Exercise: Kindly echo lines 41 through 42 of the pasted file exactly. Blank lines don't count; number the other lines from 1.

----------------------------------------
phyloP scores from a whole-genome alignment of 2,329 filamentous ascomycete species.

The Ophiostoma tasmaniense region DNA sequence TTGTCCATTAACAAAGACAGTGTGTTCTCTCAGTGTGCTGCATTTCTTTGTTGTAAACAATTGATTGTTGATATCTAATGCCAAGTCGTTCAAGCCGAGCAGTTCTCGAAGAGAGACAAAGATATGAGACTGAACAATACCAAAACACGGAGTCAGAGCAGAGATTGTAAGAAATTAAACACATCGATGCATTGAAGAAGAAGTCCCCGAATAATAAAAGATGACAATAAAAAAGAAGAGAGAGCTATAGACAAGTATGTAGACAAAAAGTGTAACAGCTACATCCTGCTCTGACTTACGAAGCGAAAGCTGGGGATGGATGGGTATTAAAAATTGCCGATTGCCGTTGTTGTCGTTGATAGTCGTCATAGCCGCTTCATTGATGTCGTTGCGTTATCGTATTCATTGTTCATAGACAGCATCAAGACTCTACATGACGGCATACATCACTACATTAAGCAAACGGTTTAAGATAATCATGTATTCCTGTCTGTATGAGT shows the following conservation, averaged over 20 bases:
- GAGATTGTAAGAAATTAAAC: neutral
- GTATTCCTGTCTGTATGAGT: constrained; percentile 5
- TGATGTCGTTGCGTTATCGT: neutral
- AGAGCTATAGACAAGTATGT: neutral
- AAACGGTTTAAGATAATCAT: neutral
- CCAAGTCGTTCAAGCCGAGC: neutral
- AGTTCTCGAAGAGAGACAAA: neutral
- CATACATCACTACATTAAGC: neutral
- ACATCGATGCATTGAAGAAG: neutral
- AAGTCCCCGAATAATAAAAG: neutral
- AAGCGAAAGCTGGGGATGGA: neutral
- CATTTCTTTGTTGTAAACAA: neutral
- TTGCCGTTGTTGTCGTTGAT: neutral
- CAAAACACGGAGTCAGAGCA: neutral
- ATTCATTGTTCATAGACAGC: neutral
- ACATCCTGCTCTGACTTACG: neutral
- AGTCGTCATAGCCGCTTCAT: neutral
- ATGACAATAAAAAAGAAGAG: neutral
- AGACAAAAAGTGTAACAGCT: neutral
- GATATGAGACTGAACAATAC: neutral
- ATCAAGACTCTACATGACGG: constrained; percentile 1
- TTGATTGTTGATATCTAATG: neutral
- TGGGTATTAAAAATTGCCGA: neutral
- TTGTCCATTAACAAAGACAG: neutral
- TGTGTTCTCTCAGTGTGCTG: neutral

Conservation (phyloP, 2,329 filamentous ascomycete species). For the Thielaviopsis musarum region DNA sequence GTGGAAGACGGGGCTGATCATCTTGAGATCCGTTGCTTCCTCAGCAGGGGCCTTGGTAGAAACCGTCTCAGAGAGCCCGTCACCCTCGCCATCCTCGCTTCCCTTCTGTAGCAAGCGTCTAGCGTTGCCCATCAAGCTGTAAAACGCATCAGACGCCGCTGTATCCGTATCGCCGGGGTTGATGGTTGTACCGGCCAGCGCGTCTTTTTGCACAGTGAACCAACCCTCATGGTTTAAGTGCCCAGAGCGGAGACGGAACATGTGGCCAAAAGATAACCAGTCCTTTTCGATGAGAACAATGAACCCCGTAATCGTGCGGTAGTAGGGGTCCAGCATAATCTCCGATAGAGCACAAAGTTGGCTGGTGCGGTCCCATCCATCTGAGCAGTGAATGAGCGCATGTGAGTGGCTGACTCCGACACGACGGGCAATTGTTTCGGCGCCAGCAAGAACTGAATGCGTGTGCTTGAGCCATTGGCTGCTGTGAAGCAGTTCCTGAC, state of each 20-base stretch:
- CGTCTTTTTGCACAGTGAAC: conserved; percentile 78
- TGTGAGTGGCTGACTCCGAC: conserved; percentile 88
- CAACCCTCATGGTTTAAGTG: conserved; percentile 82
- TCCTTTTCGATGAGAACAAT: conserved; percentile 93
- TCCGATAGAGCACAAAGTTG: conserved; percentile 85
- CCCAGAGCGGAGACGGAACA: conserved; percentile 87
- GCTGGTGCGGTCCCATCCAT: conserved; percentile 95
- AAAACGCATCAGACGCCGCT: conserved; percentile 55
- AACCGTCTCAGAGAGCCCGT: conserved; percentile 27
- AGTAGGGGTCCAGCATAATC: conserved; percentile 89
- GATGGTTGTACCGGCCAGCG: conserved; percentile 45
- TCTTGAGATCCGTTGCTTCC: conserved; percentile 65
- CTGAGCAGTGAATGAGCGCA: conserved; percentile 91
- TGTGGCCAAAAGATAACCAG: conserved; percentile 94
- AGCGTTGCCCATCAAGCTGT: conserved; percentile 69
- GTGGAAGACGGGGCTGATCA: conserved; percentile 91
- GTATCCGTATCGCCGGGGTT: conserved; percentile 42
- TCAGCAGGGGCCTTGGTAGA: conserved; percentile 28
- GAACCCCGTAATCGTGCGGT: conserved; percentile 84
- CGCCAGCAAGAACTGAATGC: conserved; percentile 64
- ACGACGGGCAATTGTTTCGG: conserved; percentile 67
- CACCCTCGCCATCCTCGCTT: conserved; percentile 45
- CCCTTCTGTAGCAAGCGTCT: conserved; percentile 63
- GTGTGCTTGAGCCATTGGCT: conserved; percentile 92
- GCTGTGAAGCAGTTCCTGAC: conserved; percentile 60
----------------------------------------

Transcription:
- CTGAGCAGTGAATGAGCGCA: conserved; percentile 91
- TGTGGCCAAAAGATAACCAG: conserved; percentile 94